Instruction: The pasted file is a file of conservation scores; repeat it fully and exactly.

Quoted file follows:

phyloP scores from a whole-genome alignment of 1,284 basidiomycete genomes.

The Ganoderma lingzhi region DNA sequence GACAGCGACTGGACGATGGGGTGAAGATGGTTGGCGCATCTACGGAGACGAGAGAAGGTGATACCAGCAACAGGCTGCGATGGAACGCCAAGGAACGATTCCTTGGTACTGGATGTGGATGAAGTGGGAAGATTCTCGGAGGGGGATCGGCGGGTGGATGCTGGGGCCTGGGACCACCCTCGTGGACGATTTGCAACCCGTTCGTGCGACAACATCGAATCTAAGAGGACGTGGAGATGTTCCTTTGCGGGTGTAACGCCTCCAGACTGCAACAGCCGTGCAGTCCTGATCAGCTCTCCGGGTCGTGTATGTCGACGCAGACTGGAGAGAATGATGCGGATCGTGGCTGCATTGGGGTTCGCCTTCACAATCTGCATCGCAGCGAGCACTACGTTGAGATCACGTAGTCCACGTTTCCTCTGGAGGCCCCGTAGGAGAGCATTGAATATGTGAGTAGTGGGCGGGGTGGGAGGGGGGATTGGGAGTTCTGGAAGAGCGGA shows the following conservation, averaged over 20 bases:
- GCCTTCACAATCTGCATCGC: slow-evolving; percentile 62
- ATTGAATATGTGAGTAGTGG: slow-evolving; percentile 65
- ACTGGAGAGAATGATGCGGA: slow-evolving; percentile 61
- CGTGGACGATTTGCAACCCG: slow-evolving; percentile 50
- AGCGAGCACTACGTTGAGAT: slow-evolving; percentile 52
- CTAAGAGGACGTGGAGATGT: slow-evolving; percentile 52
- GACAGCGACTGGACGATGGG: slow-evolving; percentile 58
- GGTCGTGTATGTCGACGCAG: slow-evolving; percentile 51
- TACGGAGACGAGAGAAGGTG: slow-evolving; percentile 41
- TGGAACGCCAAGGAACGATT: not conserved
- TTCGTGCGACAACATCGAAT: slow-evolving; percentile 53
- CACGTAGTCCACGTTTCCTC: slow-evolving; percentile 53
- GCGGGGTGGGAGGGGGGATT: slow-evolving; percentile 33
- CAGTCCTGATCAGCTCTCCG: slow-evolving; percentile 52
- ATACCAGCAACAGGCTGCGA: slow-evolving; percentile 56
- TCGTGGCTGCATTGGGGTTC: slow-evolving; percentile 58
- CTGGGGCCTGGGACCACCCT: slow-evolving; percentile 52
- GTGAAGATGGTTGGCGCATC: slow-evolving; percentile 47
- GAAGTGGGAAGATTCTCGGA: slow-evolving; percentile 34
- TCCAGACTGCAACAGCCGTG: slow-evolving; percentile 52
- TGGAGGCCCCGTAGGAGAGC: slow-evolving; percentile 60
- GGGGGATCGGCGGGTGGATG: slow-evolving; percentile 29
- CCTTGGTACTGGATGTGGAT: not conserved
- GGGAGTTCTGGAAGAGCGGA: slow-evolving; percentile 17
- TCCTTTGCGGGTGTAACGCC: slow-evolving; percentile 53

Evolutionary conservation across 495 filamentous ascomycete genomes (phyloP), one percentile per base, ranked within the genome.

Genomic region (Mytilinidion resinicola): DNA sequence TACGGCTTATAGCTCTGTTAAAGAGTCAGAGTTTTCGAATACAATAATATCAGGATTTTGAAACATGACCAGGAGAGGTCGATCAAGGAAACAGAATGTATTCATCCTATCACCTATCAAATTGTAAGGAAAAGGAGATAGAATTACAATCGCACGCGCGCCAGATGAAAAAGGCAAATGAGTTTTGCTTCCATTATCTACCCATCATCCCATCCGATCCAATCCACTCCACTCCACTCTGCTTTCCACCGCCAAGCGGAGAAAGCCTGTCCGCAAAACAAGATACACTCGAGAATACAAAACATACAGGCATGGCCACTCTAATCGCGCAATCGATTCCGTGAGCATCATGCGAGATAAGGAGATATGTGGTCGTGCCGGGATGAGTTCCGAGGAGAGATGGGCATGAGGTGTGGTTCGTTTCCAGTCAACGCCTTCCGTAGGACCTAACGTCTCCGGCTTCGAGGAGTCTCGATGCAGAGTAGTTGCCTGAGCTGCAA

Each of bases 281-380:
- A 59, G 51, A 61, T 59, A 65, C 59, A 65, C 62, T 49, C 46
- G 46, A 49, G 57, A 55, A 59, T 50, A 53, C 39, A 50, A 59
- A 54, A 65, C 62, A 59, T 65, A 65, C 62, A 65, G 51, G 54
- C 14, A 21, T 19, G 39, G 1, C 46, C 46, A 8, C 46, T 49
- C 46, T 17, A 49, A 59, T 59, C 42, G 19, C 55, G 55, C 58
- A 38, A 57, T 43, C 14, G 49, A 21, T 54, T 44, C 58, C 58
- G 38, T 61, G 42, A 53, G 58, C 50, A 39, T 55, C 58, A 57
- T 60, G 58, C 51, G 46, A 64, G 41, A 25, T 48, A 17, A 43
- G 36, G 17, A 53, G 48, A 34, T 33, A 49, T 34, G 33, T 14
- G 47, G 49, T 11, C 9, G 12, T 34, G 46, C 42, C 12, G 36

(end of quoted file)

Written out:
phyloP scores from a whole-genome alignment of 1,284 basidiomycete genomes.

The Ganoderma lingzhi region DNA sequence GACAGCGACTGGACGATGGGGTGAAGATGGTTGGCGCATCTACGGAGACGAGAGAAGGTGATACCAGCAACAGGCTGCGATGGAACGCCAAGGAACGATTCCTTGGTACTGGATGTGGATGAAGTGGGAAGATTCTCGGAGGGGGATCGGCGGGTGGATGCTGGGGCCTGGGACCACCCTCGTGGACGATTTGCAACCCGTTCGTGCGACAACATCGAATCTAAGAGGACGTGGAGATGTTCCTTTGCGGGTGTAACGCCTCCAGACTGCAACAGCCGTGCAGTCCTGATCAGCTCTCCGGGTCGTGTATGTCGACGCAGACTGGAGAGAATGATGCGGATCGTGGCTGCATTGGGGTTCGCCTTCACAATCTGCATCGCAGCGAGCACTACGTTGAGATCACGTAGTCCACGTTTCCTCTGGAGGCCCCGTAGGAGAGCATTGAATATGTGAGTAGTGGGCGGGGTGGGAGGGGGGATTGGGAGTTCTGGAAGAGCGGA shows the following conservation, averaged over 20 bases:
- GCCTTCACAATCTGCATCGC: slow-evolving; percentile 62
- ATTGAATATGTGAGTAGTGG: slow-evolving; percentile 65
- ACTGGAGAGAATGATGCGGA: slow-evolving; percentile 61
- CGTGGACGATTTGCAACCCG: slow-evolving; percentile 50
- AGCGAGCACTACGTTGAGAT: slow-evolving; percentile 52
- CTAAGAGGACGTGGAGATGT: slow-evolving; percentile 52
- GACAGCGACTGGACGATGGG: slow-evolving; percentile 58
- GGTCGTGTATGTCGACGCAG: slow-evolving; percentile 51
- TACGGAGACGAGAGAAGGTG: slow-evolving; percentile 41
- TGGAACGCCAAGGAACGATT: not conserved
- TTCGTGCGACAACATCGAAT: slow-evolving; percentile 53
- CACGTAGTCCACGTTTCCTC: slow-evolving; percentile 53
- GCGGGGTGGGAGGGGGGATT: slow-evolving; percentile 33
- CAGTCCTGATCAGCTCTCCG: slow-evolving; percentile 52
- ATACCAGCAACAGGCTGCGA: slow-evolving; percentile 56
- TCGTGGCTGCATTGGGGTTC: slow-evolving; percentile 58
- CTGGGGCCTGGGACCACCCT: slow-evolving; percentile 52
- GTGAAGATGGTTGGCGCATC: slow-evolving; percentile 47
- GAAGTGGGAAGATTCTCGGA: slow-evolving; percentile 34
- TCCAGACTGCAACAGCCGTG: slow-evolving; percentile 52
- TGGAGGCCCCGTAGGAGAGC: slow-evolving; percentile 60
- GGGGGATCGGCGGGTGGATG: slow-evolving; percentile 29
- CCTTGGTACTGGATGTGGAT: not conserved
- GGGAGTTCTGGAAGAGCGGA: slow-evolving; percentile 17
- TCCTTTGCGGGTGTAACGCC: slow-evolving; percentile 53

Evolutionary conservation across 495 filamentous ascomycete genomes (phyloP), one percentile per base, ranked within the genome.

Genomic region (Mytilinidion resinicola): DNA sequence TACGGCTTATAGCTCTGTTAAAGAGTCAGAGTTTTCGAATACAATAATATCAGGATTTTGAAACATGACCAGGAGAGGTCGATCAAGGAAACAGAATGTATTCATCCTATCACCTATCAAATTGTAAGGAAAAGGAGATAGAATTACAATCGCACGCGCGCCAGATGAAAAAGGCAAATGAGTTTTGCTTCCATTATCTACCCATCATCCCATCCGATCCAATCCACTCCACTCCACTCTGCTTTCCACCGCCAAGCGGAGAAAGCCTGTCCGCAAAACAAGATACACTCGAGAATACAAAACATACAGGCATGGCCACTCTAATCGCGCAATCGATTCCGTGAGCATCATGCGAGATAAGGAGATATGTGGTCGTGCCGGGATGAGTTCCGAGGAGAGATGGGCATGAGGTGTGGTTCGTTTCCAGTCAACGCCTTCCGTAGGACCTAACGTCTCCGGCTTCGAGGAGTCTCGATGCAGAGTAGTTGCCTGAGCTGCAA

Each of bases 281-380:
- A 59, G 51, A 61, T 59, A 65, C 59, A 65, C 62, T 49, C 46
- G 46, A 49, G 57, A 55, A 59, T 50, A 53, C 39, A 50, A 59
- A 54, A 65, C 62, A 59, T 65, A 65, C 62, A 65, G 51, G 54
- C 14, A 21, T 19, G 39, G 1, C 46, C 46, A 8, C 46, T 49
- C 46, T 17, A 49, A 59, T 59, C 42, G 19, C 55, G 55, C 58
- A 38, A 57, T 43, C 14, G 49, A 21, T 54, T 44, C 58, C 58
- G 38, T 61, G 42, A 53, G 58, C 50, A 39, T 55, C 58, A 57
- T 60, G 58, C 51, G 46, A 64, G 41, A 25, T 48, A 17, A 43
- G 36, G 17, A 53, G 48, A 34, T 33, A 49, T 34, G 33, T 14
- G 47, G 49, T 11, C 9, G 12, T 34, G 46, C 42, C 12, G 36